Scientific innovation should be encouraged by funding individuals with a proven track record, rather than allowing committees to dictate what others are supposed to discover. Such committees converge to a risk-averse common-denominator. Asking innovators to dance to the tunes of grant allocation committees suppresses deviations from the beaten path. New knowledge is much more likely to originate from a path not taken, because such a path may contain low-hanging fruits that were never picked up.

Despite all odds, the expedition I led to the Pacific Ocean retrieved spherules with a composition never found before in the solar system. This finding confirmed an interstellar origin of the meteor they came from, independently of the high interstellar speed measured for it by US government satellites.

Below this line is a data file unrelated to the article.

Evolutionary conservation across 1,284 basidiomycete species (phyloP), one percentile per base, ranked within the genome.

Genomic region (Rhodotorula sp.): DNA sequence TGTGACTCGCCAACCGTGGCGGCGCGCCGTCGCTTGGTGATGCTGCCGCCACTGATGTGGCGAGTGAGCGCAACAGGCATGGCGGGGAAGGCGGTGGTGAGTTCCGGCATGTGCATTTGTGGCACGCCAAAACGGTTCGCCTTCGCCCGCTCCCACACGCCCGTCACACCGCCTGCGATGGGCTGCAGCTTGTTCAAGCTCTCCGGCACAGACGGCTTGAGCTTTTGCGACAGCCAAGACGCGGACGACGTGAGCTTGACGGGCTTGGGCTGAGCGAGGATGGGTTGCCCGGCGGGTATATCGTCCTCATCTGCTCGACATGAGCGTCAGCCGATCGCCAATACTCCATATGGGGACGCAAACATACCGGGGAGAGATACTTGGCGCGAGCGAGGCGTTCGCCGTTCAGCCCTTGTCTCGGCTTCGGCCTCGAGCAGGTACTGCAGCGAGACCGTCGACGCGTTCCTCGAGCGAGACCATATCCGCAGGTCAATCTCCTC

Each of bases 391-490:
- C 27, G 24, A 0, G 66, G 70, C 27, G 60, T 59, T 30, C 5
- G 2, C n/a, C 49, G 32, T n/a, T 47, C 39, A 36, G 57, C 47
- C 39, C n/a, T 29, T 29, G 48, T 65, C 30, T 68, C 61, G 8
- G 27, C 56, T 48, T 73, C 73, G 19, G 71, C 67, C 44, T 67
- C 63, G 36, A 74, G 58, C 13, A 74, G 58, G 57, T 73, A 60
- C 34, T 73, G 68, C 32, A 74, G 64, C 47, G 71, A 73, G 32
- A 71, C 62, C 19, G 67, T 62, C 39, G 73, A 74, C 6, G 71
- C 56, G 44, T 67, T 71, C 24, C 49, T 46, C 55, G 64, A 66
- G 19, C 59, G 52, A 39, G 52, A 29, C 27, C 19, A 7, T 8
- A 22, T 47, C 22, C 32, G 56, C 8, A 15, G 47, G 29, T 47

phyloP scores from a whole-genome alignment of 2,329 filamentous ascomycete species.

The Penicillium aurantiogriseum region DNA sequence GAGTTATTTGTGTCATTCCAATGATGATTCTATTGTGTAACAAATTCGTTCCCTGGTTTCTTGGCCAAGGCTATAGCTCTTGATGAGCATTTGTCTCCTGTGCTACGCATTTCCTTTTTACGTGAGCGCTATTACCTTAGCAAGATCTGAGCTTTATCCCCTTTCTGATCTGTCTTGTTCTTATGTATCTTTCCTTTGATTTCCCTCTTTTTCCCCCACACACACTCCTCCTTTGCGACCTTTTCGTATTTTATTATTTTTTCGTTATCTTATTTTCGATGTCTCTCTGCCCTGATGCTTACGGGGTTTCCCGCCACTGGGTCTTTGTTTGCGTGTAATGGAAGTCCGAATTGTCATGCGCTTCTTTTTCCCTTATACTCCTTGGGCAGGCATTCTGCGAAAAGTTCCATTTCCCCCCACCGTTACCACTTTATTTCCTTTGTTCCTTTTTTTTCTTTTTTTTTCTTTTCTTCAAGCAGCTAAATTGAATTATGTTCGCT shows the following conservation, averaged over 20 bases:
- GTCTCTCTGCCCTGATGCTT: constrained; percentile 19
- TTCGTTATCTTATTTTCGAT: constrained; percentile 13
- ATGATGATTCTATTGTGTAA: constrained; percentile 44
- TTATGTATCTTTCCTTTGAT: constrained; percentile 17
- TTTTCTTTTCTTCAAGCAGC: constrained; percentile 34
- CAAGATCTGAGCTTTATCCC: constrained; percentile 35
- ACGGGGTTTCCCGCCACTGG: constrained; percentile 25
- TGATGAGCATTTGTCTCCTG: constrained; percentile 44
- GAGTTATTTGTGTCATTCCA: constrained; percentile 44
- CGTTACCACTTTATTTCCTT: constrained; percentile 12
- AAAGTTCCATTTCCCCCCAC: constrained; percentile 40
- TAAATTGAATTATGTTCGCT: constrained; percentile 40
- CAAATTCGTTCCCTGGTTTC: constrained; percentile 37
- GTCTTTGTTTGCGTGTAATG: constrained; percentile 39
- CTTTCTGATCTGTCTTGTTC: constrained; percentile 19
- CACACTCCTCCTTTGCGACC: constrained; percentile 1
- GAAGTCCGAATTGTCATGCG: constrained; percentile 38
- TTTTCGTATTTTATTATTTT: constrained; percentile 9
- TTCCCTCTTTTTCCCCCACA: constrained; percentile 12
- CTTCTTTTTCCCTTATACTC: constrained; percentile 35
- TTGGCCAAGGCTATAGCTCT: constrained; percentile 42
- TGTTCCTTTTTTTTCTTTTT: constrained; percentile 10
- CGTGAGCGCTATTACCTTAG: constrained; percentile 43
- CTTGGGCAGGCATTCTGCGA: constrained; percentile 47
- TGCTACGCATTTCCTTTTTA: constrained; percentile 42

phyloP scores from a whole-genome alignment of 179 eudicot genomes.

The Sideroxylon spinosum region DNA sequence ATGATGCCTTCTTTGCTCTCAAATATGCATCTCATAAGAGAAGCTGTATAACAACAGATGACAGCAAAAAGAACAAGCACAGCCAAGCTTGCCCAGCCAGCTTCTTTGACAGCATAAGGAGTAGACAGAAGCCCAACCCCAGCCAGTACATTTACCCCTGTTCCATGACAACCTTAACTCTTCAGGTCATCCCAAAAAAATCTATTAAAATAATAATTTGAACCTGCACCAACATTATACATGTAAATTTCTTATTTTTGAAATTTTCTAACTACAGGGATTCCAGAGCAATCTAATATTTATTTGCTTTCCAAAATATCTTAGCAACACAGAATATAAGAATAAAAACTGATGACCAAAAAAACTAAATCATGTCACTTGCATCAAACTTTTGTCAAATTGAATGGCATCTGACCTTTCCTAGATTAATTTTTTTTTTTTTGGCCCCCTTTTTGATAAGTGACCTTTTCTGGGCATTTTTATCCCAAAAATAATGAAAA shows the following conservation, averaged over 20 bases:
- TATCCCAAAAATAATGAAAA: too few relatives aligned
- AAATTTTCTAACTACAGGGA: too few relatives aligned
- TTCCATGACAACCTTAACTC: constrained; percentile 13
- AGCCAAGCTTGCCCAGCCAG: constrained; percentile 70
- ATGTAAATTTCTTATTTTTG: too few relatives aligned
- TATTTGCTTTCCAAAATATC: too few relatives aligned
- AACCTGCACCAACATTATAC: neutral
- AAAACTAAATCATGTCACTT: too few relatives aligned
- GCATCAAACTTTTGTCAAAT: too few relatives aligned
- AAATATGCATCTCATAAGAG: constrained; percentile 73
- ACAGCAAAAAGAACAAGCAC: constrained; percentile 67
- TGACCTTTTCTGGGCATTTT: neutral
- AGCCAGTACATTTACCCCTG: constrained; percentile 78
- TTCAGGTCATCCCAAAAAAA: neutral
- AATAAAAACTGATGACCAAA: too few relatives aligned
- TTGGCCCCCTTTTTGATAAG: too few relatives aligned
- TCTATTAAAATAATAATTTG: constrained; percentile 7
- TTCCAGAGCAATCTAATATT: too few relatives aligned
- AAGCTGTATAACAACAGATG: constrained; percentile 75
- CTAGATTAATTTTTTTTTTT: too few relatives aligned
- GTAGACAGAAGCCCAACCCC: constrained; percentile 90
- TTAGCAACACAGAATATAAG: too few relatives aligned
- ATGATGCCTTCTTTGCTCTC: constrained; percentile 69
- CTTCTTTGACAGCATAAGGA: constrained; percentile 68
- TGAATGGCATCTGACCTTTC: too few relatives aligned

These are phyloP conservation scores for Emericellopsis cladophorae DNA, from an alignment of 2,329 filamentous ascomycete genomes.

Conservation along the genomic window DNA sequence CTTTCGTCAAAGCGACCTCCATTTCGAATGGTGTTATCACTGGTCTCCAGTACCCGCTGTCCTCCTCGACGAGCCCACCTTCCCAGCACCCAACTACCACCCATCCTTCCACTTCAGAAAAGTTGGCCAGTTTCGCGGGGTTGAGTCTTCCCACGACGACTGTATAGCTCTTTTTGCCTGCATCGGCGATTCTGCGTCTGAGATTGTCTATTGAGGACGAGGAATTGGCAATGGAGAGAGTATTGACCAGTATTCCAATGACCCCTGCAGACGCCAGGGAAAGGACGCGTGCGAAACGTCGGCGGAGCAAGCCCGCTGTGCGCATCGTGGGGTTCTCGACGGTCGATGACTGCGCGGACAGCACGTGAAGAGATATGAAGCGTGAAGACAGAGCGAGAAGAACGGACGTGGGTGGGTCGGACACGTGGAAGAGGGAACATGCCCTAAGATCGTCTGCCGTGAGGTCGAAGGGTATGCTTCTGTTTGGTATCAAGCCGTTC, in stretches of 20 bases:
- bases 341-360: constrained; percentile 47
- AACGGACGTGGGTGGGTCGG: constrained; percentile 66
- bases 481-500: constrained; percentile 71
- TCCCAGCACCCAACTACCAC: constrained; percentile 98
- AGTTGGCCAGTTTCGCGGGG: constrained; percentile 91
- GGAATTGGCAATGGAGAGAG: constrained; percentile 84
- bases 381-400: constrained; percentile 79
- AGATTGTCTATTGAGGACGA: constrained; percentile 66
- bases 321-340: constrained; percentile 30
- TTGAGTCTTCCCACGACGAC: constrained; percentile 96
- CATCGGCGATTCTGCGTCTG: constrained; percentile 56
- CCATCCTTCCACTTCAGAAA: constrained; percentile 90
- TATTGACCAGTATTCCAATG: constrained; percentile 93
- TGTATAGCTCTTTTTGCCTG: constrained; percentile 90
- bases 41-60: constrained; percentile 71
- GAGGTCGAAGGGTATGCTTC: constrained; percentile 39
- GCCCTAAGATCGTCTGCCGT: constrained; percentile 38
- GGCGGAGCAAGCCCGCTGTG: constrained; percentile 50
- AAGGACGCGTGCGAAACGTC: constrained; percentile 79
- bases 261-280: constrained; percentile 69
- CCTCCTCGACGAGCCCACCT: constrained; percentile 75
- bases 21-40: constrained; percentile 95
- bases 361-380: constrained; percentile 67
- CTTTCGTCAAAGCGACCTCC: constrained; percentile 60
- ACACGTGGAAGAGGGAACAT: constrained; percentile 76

Interstellar meteors like this one must be studied to find out whether any of them might be technological in origin. Encountering an interstellar technological object would resemble the experience of finding a package in our backyard that came from a neighbor. Reading off the postal address might inspire us to reply with our own package. Here’s hoping that a future encounter could serve as a wake-up call and shift humanity’s priorities from conflicts on our small terrestrial rock to exploration of interstellar space which offers much more real estate.

The Playwright Josh Ravetch wrote to me this week: “When you toss a message-in-a-bottle into the ocean, the message means little when the senders forget why it was sent in the first place. We are all of us full of curiosity, but life forces us more and more to focus on Oscar Wilde’s gutter and sometimes, a simple reminder to look up, is all it takes to remind us of the stars and lift us from the demands of gutter-esque life. This is where you and Stella Adler converge. She would say, “Life beats down your soul and Art reminds you that you have one.”